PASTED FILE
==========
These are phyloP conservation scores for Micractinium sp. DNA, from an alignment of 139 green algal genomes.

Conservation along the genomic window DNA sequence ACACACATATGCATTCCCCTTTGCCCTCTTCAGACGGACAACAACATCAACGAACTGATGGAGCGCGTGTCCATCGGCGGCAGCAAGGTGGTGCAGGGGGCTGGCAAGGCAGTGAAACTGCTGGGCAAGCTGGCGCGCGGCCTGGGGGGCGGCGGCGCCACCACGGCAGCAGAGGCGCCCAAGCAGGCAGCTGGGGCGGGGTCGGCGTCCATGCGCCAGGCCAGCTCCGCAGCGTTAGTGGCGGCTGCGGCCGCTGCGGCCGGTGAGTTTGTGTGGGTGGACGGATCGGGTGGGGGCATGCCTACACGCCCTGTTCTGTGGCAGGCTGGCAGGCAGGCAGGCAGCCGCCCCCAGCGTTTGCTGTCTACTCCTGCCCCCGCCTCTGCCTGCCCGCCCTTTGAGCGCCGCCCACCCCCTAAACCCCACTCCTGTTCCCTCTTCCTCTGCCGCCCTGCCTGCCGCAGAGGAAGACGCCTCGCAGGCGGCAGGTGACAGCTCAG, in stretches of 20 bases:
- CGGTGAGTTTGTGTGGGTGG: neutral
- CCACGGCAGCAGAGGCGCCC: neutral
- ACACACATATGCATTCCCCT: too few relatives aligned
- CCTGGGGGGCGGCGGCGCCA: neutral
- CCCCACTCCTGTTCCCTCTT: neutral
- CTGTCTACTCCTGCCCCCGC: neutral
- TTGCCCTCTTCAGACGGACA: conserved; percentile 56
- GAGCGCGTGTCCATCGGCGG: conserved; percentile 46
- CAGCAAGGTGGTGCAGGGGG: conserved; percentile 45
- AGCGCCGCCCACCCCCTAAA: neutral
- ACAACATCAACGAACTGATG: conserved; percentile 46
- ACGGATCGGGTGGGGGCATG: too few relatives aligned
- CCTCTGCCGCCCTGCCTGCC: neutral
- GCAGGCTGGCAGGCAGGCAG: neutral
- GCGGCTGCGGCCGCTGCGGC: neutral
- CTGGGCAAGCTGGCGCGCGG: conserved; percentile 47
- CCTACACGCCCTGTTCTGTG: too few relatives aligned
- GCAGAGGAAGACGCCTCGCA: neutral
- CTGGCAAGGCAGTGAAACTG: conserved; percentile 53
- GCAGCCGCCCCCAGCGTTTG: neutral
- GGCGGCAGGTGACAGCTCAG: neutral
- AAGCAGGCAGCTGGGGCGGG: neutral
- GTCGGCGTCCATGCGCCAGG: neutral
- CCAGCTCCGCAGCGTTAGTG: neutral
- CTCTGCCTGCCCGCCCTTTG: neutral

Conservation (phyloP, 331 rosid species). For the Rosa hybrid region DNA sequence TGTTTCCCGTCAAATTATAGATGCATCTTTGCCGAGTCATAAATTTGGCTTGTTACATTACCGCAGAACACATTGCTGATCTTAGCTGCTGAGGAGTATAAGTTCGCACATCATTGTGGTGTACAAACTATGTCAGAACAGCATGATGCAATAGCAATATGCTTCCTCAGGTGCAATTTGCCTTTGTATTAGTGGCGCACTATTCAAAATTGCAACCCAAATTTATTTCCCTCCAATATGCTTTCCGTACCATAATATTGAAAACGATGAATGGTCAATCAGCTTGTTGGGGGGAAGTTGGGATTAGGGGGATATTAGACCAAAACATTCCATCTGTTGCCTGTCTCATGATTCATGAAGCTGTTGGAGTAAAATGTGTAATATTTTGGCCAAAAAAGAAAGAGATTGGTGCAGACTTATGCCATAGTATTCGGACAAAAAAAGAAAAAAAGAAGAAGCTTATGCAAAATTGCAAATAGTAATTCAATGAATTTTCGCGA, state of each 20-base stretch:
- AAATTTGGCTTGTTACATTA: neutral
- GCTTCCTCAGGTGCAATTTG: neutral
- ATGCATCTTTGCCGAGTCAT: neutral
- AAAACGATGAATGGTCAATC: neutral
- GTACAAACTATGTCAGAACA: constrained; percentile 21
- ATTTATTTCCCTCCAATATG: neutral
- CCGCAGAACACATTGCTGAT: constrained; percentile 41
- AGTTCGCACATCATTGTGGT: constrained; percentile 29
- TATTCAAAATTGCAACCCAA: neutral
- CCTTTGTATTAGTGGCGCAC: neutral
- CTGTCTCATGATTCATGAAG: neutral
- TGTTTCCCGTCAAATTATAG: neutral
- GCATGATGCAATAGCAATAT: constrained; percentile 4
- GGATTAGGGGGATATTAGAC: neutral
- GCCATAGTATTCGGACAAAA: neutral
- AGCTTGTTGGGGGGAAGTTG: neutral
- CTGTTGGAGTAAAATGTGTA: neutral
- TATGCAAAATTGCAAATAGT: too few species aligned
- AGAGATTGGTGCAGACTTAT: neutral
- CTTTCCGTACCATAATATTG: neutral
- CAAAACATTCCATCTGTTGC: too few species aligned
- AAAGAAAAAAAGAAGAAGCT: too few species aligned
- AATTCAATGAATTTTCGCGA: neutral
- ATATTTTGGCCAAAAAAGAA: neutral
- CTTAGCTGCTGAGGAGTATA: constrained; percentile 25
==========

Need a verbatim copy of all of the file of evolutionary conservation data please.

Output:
These are phyloP conservation scores for Micractinium sp. DNA, from an alignment of 139 green algal genomes.

Conservation along the genomic window DNA sequence ACACACATATGCATTCCCCTTTGCCCTCTTCAGACGGACAACAACATCAACGAACTGATGGAGCGCGTGTCCATCGGCGGCAGCAAGGTGGTGCAGGGGGCTGGCAAGGCAGTGAAACTGCTGGGCAAGCTGGCGCGCGGCCTGGGGGGCGGCGGCGCCACCACGGCAGCAGAGGCGCCCAAGCAGGCAGCTGGGGCGGGGTCGGCGTCCATGCGCCAGGCCAGCTCCGCAGCGTTAGTGGCGGCTGCGGCCGCTGCGGCCGGTGAGTTTGTGTGGGTGGACGGATCGGGTGGGGGCATGCCTACACGCCCTGTTCTGTGGCAGGCTGGCAGGCAGGCAGGCAGCCGCCCCCAGCGTTTGCTGTCTACTCCTGCCCCCGCCTCTGCCTGCCCGCCCTTTGAGCGCCGCCCACCCCCTAAACCCCACTCCTGTTCCCTCTTCCTCTGCCGCCCTGCCTGCCGCAGAGGAAGACGCCTCGCAGGCGGCAGGTGACAGCTCAG, in stretches of 20 bases:
- CGGTGAGTTTGTGTGGGTGG: neutral
- CCACGGCAGCAGAGGCGCCC: neutral
- ACACACATATGCATTCCCCT: too few relatives aligned
- CCTGGGGGGCGGCGGCGCCA: neutral
- CCCCACTCCTGTTCCCTCTT: neutral
- CTGTCTACTCCTGCCCCCGC: neutral
- TTGCCCTCTTCAGACGGACA: conserved; percentile 56
- GAGCGCGTGTCCATCGGCGG: conserved; percentile 46
- CAGCAAGGTGGTGCAGGGGG: conserved; percentile 45
- AGCGCCGCCCACCCCCTAAA: neutral
- ACAACATCAACGAACTGATG: conserved; percentile 46
- ACGGATCGGGTGGGGGCATG: too few relatives aligned
- CCTCTGCCGCCCTGCCTGCC: neutral
- GCAGGCTGGCAGGCAGGCAG: neutral
- GCGGCTGCGGCCGCTGCGGC: neutral
- CTGGGCAAGCTGGCGCGCGG: conserved; percentile 47
- CCTACACGCCCTGTTCTGTG: too few relatives aligned
- GCAGAGGAAGACGCCTCGCA: neutral
- CTGGCAAGGCAGTGAAACTG: conserved; percentile 53
- GCAGCCGCCCCCAGCGTTTG: neutral
- GGCGGCAGGTGACAGCTCAG: neutral
- AAGCAGGCAGCTGGGGCGGG: neutral
- GTCGGCGTCCATGCGCCAGG: neutral
- CCAGCTCCGCAGCGTTAGTG: neutral
- CTCTGCCTGCCCGCCCTTTG: neutral

Conservation (phyloP, 331 rosid species). For the Rosa hybrid region DNA sequence TGTTTCCCGTCAAATTATAGATGCATCTTTGCCGAGTCATAAATTTGGCTTGTTACATTACCGCAGAACACATTGCTGATCTTAGCTGCTGAGGAGTATAAGTTCGCACATCATTGTGGTGTACAAACTATGTCAGAACAGCATGATGCAATAGCAATATGCTTCCTCAGGTGCAATTTGCCTTTGTATTAGTGGCGCACTATTCAAAATTGCAACCCAAATTTATTTCCCTCCAATATGCTTTCCGTACCATAATATTGAAAACGATGAATGGTCAATCAGCTTGTTGGGGGGAAGTTGGGATTAGGGGGATATTAGACCAAAACATTCCATCTGTTGCCTGTCTCATGATTCATGAAGCTGTTGGAGTAAAATGTGTAATATTTTGGCCAAAAAAGAAAGAGATTGGTGCAGACTTATGCCATAGTATTCGGACAAAAAAAGAAAAAAAGAAGAAGCTTATGCAAAATTGCAAATAGTAATTCAATGAATTTTCGCGA, state of each 20-base stretch:
- AAATTTGGCTTGTTACATTA: neutral
- GCTTCCTCAGGTGCAATTTG: neutral
- ATGCATCTTTGCCGAGTCAT: neutral
- AAAACGATGAATGGTCAATC: neutral
- GTACAAACTATGTCAGAACA: constrained; percentile 21
- ATTTATTTCCCTCCAATATG: neutral
- CCGCAGAACACATTGCTGAT: constrained; percentile 41
- AGTTCGCACATCATTGTGGT: constrained; percentile 29
- TATTCAAAATTGCAACCCAA: neutral
- CCTTTGTATTAGTGGCGCAC: neutral
- CTGTCTCATGATTCATGAAG: neutral
- TGTTTCCCGTCAAATTATAG: neutral
- GCATGATGCAATAGCAATAT: constrained; percentile 4
- GGATTAGGGGGATATTAGAC: neutral
- GCCATAGTATTCGGACAAAA: neutral
- AGCTTGTTGGGGGGAAGTTG: neutral
- CTGTTGGAGTAAAATGTGTA: neutral
- TATGCAAAATTGCAAATAGT: too few species aligned
- AGAGATTGGTGCAGACTTAT: neutral
- CTTTCCGTACCATAATATTG: neutral
- CAAAACATTCCATCTGTTGC: too few species aligned
- AAAGAAAAAAAGAAGAAGCT: too few species aligned
- AATTCAATGAATTTTCGCGA: neutral
- ATATTTTGGCCAAAAAAGAA: neutral
- CTTAGCTGCTGAGGAGTATA: constrained; percentile 25